Friday, April 12, 2013

Thoughts on Apocalyptic Organ Grinder

With the release of the Hydra edition of Apocalyptic Organ Grinder coming up, I've had my head in that world quite a bit lately. For me, it’s an intriguing place to be. I like the way the crumbling skylines of Old World cities rise above the forests, the abandoned buildings overtaken by unchecked growth. I like the history this world has, the traditions and customs that have sprung up over a century and a half.  I’m fascinated by the burgeoning settlements and tribal villages hidden within the wilderness.  The new edition allows me to explore this world in a little more detail and it's also got me thinking about another book. Not so much a sequel as an exploration of characters who were referenced in Organ Grinder but whom we never actually met. But, as usual, I digress. This post wasn't meant to be about a planned future book, but the one which already exists.  So without further ado, here are a few random thoughts concerning the novella.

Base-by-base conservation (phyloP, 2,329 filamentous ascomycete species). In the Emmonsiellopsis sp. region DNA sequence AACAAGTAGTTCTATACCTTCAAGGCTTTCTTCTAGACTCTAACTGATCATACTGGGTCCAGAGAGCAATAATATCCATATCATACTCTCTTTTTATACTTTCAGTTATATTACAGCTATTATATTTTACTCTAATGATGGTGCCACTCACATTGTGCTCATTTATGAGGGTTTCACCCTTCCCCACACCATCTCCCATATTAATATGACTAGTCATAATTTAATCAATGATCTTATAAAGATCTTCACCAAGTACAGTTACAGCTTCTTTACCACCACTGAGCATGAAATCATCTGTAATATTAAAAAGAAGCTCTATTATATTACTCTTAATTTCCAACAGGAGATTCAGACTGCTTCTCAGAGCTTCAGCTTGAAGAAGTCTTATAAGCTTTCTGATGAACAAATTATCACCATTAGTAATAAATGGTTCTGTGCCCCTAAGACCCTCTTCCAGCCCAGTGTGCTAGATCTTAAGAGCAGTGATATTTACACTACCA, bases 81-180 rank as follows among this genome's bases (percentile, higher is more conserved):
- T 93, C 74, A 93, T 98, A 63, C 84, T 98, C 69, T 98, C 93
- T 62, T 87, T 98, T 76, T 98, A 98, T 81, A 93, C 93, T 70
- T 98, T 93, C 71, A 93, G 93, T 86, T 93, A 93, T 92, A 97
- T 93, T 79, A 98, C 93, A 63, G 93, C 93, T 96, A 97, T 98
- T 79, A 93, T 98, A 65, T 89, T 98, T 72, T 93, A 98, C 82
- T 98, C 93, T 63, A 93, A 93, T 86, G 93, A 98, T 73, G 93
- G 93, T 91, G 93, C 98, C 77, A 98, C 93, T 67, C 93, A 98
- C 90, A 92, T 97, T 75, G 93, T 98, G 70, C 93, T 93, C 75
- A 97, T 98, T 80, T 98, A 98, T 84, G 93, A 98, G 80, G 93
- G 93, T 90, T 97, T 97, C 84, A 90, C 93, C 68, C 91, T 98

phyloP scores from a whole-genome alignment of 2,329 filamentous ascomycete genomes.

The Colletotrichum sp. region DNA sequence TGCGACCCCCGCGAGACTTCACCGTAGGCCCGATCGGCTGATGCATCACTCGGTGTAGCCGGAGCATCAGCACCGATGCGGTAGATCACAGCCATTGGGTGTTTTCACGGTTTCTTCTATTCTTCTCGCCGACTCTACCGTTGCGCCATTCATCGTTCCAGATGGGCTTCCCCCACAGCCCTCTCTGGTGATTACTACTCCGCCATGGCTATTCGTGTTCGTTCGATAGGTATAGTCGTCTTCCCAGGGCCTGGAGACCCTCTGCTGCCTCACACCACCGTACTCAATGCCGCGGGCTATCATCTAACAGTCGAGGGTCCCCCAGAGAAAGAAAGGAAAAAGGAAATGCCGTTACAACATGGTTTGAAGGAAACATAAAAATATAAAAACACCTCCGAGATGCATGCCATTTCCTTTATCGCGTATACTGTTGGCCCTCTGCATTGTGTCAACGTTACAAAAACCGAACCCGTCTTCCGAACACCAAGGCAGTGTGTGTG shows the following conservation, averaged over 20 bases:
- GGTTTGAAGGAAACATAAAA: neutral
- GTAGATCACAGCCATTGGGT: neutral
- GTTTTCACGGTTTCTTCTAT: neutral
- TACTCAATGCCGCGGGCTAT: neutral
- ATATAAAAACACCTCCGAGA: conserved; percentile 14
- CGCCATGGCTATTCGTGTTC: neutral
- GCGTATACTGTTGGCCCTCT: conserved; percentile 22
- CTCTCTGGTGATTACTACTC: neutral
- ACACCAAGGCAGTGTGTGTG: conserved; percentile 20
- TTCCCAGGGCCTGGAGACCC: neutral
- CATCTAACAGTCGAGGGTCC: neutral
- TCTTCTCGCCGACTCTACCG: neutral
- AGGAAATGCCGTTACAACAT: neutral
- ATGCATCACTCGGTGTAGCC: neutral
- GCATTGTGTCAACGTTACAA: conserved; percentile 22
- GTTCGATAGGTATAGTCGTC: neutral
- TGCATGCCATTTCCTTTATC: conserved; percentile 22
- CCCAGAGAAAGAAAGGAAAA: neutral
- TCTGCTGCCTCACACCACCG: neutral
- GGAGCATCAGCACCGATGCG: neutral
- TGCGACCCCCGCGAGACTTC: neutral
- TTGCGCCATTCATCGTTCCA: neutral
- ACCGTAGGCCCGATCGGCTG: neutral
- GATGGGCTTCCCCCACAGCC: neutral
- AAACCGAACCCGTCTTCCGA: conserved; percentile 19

The Gabriel Virus:  In the book, the Gabriel Virus is released upon an unsuspecting world by a cult hell bent on ushering in Armageddon.  One of the symptoms of the virus is that it causes large, pus-filled blisters to form on the skin of the afflicted. If the blister ruptures, new blisters will form anywhere the pus touches (which is another way the disease is transmitted).  This symptom was inspired by a chemical called CET. When I was 19, I worked in a chemical plant which produced the stuff.  It started as a foul-smelling concoction we brewed in reactors until it became a slurry; next we ran it through a centrifuge to extract the liquid and used a scraper to turn the remaining solids into a powder which was then loaded into drums for shipping.  Every part of this process was dangerous.   If the liquids got on you, you got softball-sized blisters filled with noxious pus which would then cause other blisters to form if there was any seepage. During centrifuging, gasses would escape if you opened the sight glass and those gasses would also cause the blisters.  And yes, the final powder form would cause blisters as well.  The shit was hard as hell to contain; even operators who had nothing to do with the production of CET started getting these blisters, causing management to take increasingly drastic control measures. By the time I left the job, a special room housed the centrifuge and we were required to wear what we referred to as "marshmallow suits", which were the exact same things the CDC uses when working with Level IV pathogens.  Before leaving the room, a mixture of water and bleach rained down upon us while another coworker scrubbed our entire bodies with a long handled broom. The suits never left the enclosed production area… and yet other workers continued getting the burns.